Combine these two factors—social vulnerability and exposure to hazards like storms and sea level rise—and you have a region that experiences risk in a fundamental way.
Habitats and Species
Healthy habitats and species are essential to the economies and livelihoods of people who live in and depend on the Gulf of Mexico.
Oyster Reefs: play and essential role in ecosystems and economies in the Gulf of Mexico. Most efforts to date include the restoration of oyster reefs that play an important role in protecting shoreline from waves that continue to erode the coast. Click here for more information on the importance of oyster reef habitat. For restoration projects by state:
Alabama – Mobile Bay Alabama – NOAA Restoration Project Louisiana – Oyster restoration overview Louisiana – Vermilion Bay Louisiana – Grand Isle & St. Bernard Marsh Texas – Half Moon reef
Re-Engineering the Gulf of Mexico Erosion is one of Gulf of Mexico’s most persistent threats. In the past, abundant habitats – oyster reefs, seagrass beds, salt marshes and coastal forests – fringed the Gulf, absorbing the constant energy of wind and waves, and reducing the impacts of coastal hazards on communities and the shoreline. Unfortunately, the last 100 years have seen dramatic changes to the Gulf Coast and much of that once-vast buffering habitat has been destroyed or severely damaged.
Fortunately, nature – especially in the Gulf of Mexico – is incredibly resilient. With the restoration of habitats, such as oyster reefs, that provide a buffer for coastal communities, comes the restoration of Gulf communities’ resilience – economically and ecologically. Restoration is the gift that keeps on giving, especially if projects are planned and implemented to maximize the return on investment of public and private funds.
As part of restoring resilience of the Gulf Coast, the Conservancy and the Natural Capital Project are helping to accelerate and expand oyster reef restoration. In many ways, restoring oyster reefs in the Gulf embodies the concept of triple-bottom line (social, economic and environmental) benefits. As much as any other habitat, oysters are foundational to the health and abundance of the Gulf. They contribute to increased catches of fish and crabs that rely on oyster reefs for food or shelter, and protect the water quality that is so important for tourism and fisheries by removing nitrogen that causes algae blooms and dead zones.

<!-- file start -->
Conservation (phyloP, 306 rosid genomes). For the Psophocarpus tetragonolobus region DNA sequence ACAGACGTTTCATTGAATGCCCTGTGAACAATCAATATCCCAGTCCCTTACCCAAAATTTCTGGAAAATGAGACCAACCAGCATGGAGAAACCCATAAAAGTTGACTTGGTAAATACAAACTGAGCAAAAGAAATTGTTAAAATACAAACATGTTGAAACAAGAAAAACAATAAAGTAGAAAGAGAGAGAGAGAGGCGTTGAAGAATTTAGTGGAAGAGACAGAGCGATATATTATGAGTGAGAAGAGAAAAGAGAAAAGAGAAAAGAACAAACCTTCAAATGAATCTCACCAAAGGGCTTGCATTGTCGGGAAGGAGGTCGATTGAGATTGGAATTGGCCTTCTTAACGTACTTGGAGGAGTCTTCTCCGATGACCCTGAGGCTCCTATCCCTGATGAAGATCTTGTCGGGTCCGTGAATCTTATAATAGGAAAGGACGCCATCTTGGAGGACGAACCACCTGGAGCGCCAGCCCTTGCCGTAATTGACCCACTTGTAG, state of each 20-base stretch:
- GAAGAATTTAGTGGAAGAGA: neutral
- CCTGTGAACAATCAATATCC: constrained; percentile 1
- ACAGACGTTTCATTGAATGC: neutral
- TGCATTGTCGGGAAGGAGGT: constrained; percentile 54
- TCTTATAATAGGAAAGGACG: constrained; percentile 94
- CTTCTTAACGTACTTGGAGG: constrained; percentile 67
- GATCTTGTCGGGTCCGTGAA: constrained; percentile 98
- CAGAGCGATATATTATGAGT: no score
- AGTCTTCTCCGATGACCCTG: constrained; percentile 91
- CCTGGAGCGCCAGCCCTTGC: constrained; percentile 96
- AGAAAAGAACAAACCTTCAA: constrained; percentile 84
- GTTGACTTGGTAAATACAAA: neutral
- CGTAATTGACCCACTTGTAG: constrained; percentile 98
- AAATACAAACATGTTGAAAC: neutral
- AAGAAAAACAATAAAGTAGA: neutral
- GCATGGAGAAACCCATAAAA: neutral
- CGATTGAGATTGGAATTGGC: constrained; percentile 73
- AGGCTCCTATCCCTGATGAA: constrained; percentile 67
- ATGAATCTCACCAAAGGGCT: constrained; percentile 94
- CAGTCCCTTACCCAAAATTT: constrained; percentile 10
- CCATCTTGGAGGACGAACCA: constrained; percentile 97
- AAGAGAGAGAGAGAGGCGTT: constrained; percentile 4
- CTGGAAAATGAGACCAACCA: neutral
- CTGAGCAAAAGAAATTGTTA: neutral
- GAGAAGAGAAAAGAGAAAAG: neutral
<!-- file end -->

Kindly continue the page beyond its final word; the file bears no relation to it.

Additionally, because oyster reefs can reduce coastal erosion and stabilize shorelines, the Conservancy and Natural Capital have developed an innovative Coastal Defense app that allows planners and managers to evaluate where and how restored oyster reefs may be used to help protect shorelines from erosion while simultaneously stimulating a recovering fisheries economy.
Migratory Species Conservation Project
The Nature Conservancy is also studying migratory species pathways and threats to migration in the Gulf of Mexico. Understanding the migratory strategies and corridors of fish, sea turtles, marine mammals, and birds is critical for marine conservation planning and assessment of the health of the Gulf of Mexico large marine ecosystem. Similarly to Coastal Resilience, the Migratory Species Conservation project consists of a framework for assessing conservation needs, a web mapping tool to support vitalization and analysis of their movements and threats, and a team of scientists and partnering institutions working to collect new data and improve its analysis. Find out more at http://migratoryblueways.org/tools or launch application.
For the latest reports, publications and other resources on Coastal Resilience in the Gulf of Mexico visit the Coastal Resilience Resource Library on the Conservation Gateway.